Should probably just transition to C# and focus 100% of resources on that. If you can automatically generate UnityScript from C# that’s great. Don’t waste any time on UnityScript though.

    It’s more beneficial to learn C# (a real programming language you can do other development with) than to learn UnityScript, some weird version of javascript that you can only use for unity development.

    Down with UnityScript!

  55. Considering JS requires Boo internally, this is just a surface change. People can still write in js and boo, but the long term future should be that they are removed and people can just plug in a language of choice for example Lua bindings or such. The core of Unity should be just pure c# and hopefully (C++). This means everyone wins, especially since Unity wouldn’t have to burn resources on a tiny minority.

    Oh, and learning C# from JS takes about a day, if just sticking with what js can do. No excuses, it is time, and it’s happening. Start the migration today and you’ll get an internet’s worth of C# code and resources you can use.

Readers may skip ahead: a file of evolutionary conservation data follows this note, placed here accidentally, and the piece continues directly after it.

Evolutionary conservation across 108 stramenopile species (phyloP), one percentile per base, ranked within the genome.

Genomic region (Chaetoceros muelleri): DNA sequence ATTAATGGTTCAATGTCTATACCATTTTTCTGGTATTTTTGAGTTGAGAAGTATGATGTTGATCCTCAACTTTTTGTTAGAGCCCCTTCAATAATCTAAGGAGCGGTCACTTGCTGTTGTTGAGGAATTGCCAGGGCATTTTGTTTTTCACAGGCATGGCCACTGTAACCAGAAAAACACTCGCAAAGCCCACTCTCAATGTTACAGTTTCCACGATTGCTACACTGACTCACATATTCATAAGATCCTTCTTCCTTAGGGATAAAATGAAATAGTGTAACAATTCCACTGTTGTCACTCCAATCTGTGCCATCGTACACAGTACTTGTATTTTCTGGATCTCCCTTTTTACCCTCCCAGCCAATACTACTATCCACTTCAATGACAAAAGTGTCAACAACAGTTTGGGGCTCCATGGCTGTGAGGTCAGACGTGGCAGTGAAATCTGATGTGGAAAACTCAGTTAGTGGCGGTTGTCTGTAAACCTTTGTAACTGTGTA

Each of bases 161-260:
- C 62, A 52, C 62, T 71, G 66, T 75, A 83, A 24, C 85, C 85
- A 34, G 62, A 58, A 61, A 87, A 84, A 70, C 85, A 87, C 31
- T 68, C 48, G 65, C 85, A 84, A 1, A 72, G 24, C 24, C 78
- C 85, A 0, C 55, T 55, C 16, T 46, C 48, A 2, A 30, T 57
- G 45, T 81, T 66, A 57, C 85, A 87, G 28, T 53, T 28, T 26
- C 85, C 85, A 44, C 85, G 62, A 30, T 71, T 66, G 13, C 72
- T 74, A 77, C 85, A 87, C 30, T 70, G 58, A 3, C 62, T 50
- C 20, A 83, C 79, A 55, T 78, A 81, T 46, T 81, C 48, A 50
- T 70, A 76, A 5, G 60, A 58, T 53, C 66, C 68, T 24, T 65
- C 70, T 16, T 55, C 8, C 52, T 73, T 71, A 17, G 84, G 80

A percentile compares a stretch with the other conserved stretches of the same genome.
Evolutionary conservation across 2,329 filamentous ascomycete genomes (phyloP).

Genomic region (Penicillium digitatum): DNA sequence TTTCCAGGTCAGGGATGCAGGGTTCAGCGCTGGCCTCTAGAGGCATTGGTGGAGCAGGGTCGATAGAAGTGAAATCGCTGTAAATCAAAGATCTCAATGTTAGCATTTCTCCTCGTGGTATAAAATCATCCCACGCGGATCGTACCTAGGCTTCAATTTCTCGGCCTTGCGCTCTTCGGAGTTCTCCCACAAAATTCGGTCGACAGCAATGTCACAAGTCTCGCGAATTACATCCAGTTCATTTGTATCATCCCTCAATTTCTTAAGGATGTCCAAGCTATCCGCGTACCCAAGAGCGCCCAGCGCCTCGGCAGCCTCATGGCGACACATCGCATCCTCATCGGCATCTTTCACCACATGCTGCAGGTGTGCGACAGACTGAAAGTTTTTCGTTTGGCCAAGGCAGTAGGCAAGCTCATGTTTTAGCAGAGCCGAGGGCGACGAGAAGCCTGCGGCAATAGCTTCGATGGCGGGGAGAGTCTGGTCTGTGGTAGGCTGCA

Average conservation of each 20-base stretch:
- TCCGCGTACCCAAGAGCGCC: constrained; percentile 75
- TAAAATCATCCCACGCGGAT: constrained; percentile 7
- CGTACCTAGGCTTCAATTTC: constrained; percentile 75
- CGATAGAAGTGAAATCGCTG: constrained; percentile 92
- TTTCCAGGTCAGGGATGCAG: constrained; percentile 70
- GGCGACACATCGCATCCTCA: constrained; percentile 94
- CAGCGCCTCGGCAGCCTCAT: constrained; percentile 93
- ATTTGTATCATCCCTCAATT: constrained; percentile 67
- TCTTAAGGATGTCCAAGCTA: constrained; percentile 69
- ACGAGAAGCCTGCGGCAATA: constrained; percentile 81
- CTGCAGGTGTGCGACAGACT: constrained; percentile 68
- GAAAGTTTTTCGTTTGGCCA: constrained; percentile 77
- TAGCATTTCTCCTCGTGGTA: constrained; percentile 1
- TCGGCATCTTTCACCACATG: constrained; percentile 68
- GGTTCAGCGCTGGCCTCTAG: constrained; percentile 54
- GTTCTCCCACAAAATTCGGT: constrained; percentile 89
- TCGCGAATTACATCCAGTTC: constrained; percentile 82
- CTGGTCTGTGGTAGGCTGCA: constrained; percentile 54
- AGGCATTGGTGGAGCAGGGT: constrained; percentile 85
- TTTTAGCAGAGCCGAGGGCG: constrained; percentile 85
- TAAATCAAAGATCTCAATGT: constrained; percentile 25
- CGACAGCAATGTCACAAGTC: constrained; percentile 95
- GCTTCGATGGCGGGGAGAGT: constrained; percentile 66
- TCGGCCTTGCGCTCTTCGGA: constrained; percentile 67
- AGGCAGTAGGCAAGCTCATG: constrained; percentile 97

56. i like javascript (but not static type javascript in unity ) and lua , because they are simple and can be hot updated

  57. I really hope you guys don’t get rid of unityscript. All of my games I’ve released are in US and it would suck to have to start scripting in C#. I do know how to script in C# but its soooooo much faster to prototype using unityscript.

  58. Any chance those C#->US and US->C# conversion tools will ever be shared with the community?

  59. Suggestion: please change all instances of “JavaScript” in the editor and and documentation to “UnityScript”. The true JavaScript language is evolving and the distinction between modern JavaScript and UnityScript is becoming increasingly prominent.

    Plus it would help reduce the confused newbies on the forums who bought a Java book hoping to learn Unity scripting.

  60. Frederico Zveiter

    September 3, 2014 at 3:40 pm

    Fair enough.

  61. Makes sense to me. I was kinda figuring it was only a matter of time til boo was dropped. Awesome about C# and I friggen can’t wait for Unity 5!

  62. Will the C#-UnityScript converter be available to the public? And I have to do this, first!

    1. Thank for your feedback. There is currently no plan to make the C#=>US converter public.